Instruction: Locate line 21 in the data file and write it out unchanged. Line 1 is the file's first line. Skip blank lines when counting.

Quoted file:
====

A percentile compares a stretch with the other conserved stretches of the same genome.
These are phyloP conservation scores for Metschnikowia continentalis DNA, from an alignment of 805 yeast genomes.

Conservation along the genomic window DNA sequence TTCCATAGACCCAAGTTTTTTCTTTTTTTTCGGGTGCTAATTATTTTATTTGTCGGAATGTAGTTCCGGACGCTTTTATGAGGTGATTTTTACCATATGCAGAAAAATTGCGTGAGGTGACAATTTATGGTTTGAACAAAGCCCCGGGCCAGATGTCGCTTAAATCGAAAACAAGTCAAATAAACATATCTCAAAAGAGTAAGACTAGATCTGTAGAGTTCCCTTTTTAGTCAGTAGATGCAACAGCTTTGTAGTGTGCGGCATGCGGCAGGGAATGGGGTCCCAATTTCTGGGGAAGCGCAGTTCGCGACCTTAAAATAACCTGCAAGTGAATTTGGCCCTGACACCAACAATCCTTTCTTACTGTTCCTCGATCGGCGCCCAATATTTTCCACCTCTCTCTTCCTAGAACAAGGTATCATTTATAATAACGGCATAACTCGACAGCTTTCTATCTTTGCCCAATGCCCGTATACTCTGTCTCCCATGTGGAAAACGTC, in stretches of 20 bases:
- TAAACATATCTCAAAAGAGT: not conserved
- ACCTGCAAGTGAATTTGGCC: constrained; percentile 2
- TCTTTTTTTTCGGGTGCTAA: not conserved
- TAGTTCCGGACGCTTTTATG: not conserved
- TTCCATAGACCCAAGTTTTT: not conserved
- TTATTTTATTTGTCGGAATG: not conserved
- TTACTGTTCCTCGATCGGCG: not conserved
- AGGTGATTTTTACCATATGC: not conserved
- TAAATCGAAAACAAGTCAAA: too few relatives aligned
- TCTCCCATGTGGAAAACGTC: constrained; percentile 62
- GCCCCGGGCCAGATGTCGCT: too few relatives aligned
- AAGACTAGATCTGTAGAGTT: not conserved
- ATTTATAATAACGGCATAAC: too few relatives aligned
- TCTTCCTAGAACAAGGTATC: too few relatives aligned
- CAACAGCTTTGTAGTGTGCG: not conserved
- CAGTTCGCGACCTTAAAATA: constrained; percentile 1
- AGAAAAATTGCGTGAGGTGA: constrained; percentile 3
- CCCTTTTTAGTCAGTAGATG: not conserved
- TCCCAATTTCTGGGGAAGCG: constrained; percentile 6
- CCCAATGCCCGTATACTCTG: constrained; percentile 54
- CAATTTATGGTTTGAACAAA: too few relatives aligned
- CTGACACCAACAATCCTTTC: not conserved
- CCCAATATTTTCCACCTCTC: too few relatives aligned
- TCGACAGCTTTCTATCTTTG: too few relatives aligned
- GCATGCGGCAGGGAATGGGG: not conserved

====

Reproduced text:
- CCCTTTTTAGTCAGTAGATG: not conserved